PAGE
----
Embrace a challenge for Enviroweek


This week, give yourself an eco-challenge and help raise money for your favourite charity.

Jason Kimberley from Enviroweek

Jason Kimberley, founder of Enviroweek, says: “I’ll be riding my bike everywhere with a green cape with Enviroweek emblazoned on the back of the cape.”

Credit: Cool Australia

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This week, thousands of people across Australia are giving themselves an eco-challenge for Enviroweek.

“It’s a bit like a Movember for our environment, without the facial hair,” explains Jason Kimberley, founder of Cool Australia, and instigator of Enviroweek.

“You take on a challenge, send an email out to your mates and say ‘here’s what we’re doing, jump on board and sponsor our activities’ and you get to nominate which environmental foundation you want to do your fundraising for.”

Enviroweek is coordinated by Cool Australia, a website set-up in 2006 to help explain global warming in plain English.

“We’ve had a lot of feedback that people wanted to do something, they weren’t quite sure what they should do, and didn’t want to do something until their mates or neighbours had done something,” explains Kimberley. “So Enviroweek provides a platform and provides the tools for people to make some changes in their behaviour and how they about go about their day-to-day activities for a week, and then they can incorporate that in what they do for the rest of their lives.”

There’s a broad range of eco-challenges that people are doing this week, from;
- starting up vegetable gardens
- going vegetarian
- installing water tanks and/or hot water units
- switching to GreenPower
- starting up compost heaps
- schools are getting involved by analysing what happens to their waste, with some schools even getting chickens.

Enviroweek ambassador David de Rothschild says he’ll be showering with his dogs to save water.

“I’ll be throwing a green cape on for the week and pedalling everywhere,” says Kimberley. “But my challenge is I’m going for one minute showers. I’ve already done a test run: so it’s ten seconds to get wet, taps off and then a soap up and a ten second rinse, so you can even have a bit of luxury for that last ten seconds. It’s very doable.”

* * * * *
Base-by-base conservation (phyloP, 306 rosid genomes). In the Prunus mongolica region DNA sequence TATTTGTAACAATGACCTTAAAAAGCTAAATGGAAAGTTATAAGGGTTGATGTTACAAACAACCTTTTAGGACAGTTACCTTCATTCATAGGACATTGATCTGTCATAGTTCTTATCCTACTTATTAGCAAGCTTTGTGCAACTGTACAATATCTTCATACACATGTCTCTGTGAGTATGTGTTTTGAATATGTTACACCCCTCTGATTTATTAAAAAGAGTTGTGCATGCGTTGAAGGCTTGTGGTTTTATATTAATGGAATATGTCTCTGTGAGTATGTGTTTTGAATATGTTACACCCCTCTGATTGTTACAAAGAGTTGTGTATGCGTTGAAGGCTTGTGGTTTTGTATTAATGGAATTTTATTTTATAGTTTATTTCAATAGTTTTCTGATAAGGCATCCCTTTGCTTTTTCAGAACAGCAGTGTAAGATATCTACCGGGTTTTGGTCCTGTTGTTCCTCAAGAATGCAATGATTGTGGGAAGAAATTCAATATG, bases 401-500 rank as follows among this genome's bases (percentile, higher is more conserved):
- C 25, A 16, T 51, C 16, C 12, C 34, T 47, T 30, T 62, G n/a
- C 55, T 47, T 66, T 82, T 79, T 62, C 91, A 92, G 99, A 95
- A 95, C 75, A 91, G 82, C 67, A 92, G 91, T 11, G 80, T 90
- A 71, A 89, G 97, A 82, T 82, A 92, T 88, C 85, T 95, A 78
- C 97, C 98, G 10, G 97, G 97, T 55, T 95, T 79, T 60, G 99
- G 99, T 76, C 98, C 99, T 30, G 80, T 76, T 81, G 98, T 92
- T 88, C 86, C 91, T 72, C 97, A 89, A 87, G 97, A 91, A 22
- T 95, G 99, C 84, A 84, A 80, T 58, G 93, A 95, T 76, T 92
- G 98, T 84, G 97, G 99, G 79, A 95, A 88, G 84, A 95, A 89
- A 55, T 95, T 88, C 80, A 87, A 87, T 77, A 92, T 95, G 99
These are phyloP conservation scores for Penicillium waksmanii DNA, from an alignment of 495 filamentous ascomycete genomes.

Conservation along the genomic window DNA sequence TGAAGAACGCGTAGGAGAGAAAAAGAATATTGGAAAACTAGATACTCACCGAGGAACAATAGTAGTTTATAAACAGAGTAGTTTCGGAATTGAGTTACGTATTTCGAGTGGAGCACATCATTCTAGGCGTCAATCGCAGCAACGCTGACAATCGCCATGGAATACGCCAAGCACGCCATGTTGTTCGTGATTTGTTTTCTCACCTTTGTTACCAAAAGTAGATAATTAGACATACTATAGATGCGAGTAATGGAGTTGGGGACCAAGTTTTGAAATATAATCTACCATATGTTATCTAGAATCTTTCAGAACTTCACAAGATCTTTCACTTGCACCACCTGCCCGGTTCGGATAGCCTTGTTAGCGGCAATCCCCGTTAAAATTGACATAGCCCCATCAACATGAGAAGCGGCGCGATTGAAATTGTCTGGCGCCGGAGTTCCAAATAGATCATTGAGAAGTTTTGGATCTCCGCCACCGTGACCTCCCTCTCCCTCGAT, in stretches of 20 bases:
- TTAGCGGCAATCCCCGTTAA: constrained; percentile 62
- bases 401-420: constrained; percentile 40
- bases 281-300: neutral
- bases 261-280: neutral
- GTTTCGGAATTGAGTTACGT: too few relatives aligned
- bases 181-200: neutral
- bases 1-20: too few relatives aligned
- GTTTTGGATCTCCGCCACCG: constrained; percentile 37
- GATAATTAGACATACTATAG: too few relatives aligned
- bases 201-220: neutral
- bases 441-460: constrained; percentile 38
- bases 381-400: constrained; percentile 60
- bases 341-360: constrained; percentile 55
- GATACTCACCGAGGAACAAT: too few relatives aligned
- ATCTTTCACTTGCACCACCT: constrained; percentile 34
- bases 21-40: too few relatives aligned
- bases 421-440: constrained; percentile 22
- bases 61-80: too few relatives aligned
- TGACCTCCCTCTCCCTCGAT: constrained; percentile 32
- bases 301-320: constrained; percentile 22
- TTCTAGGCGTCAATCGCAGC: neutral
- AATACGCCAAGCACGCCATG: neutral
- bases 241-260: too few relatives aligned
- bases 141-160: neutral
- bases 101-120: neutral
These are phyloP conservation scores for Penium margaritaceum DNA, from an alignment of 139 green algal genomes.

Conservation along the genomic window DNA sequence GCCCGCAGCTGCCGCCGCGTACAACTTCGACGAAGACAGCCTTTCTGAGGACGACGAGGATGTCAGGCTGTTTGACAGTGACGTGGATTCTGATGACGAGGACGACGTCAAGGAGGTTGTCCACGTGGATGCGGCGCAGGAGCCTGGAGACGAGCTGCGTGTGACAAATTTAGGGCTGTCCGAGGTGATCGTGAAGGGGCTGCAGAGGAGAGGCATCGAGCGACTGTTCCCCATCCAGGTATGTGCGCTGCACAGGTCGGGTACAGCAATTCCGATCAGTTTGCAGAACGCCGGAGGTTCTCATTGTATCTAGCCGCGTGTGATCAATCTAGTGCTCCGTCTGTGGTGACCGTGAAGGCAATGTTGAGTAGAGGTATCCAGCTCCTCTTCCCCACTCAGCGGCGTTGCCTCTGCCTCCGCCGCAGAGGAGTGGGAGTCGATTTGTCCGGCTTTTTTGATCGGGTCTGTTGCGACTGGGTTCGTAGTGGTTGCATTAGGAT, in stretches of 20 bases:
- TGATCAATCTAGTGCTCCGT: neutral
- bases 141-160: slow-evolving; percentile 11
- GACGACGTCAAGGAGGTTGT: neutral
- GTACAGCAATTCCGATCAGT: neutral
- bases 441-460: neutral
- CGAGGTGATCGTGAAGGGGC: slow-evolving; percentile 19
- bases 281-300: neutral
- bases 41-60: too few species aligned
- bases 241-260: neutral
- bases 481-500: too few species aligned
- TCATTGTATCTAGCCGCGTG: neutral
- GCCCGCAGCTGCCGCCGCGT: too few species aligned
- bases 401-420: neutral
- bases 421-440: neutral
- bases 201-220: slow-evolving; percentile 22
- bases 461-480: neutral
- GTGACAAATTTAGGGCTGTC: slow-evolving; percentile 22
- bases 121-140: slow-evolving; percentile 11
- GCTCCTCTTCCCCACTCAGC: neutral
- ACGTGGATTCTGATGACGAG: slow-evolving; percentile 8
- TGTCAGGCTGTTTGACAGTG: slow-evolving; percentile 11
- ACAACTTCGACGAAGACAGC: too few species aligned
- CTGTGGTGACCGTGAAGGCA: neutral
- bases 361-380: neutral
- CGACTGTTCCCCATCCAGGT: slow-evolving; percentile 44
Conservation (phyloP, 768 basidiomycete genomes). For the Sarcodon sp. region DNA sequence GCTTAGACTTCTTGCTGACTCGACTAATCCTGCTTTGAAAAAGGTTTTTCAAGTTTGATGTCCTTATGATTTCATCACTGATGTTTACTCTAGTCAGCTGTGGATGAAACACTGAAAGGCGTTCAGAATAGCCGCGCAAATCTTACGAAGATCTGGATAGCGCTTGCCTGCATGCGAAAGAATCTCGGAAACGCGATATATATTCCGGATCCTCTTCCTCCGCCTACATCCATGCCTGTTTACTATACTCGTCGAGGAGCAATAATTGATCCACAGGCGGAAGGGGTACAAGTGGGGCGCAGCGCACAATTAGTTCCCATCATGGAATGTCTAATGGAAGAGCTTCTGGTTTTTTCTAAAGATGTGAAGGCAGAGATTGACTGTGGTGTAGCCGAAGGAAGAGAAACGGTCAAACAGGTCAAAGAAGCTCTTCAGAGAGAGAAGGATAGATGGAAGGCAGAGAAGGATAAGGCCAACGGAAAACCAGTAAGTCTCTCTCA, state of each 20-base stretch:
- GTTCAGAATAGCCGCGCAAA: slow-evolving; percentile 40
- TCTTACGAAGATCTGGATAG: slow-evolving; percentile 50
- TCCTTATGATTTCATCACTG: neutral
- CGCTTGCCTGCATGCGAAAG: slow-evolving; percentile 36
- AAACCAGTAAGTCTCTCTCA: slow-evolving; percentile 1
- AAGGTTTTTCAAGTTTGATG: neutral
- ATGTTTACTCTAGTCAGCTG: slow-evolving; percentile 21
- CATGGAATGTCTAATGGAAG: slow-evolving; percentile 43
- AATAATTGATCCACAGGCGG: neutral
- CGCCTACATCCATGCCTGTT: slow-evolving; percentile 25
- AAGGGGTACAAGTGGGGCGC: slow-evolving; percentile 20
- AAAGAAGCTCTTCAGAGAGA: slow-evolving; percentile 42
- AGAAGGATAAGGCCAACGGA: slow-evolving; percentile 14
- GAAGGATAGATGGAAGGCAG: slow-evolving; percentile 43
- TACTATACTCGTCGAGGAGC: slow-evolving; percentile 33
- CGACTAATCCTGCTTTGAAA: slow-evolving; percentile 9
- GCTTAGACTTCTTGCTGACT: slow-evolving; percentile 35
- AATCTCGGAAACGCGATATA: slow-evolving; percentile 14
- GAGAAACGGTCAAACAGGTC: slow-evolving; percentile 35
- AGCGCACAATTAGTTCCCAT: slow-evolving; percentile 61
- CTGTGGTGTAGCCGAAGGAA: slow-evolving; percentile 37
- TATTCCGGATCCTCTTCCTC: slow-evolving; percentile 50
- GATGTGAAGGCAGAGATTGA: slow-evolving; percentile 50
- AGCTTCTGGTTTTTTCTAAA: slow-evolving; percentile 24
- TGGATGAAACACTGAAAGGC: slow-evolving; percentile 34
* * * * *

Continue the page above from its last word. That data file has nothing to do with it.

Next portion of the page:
Kimberley told G why anyone and everyone should get involved, especially with the support and encouragement of their friends and family. “It’s helping people who are a bit nervous to be the first one to act and do things. So this is really aimed at people who want to make a start, but aren’t quite sure how to do it.”

Giaan Rooney, Olympic Gold medallist, is one of those first-timers. “I’ve always been keenly aware of Enviroweek, and following it, but this is my first year I’ve been properly involved,” says Rooney. “My challenge for the week of Enviroweek is to ride my bike anywhere that’s within a 5km radius of my house. So, that’s a bit of a challenge, but you do what you can and see how it works out. It’s little things like that that maybe you start off doing it for a week and actually find that it’s either very easy or very enjoyable or very doable to incorporate into your everyday life.”

Kimberley agrees: “Last year I rode my bike everywhere for a week, and riding to work and off to meetings and it’s something I normally wouldn’t have otherwise thought to do, and since Enviroweek last year, I find myself riding to work most days now.”

“I think things like this are quite contagious. I mean, more and more people are starting to ride, more and more people are putting in veggie gardens, or composting, and I think it’s a real movement that’s starting around Australia.”

Enviroweek is running September 12-18. If you missed out on the start date it's not too late to get involved and register at Run your own challenge for the next week and let us know how you go at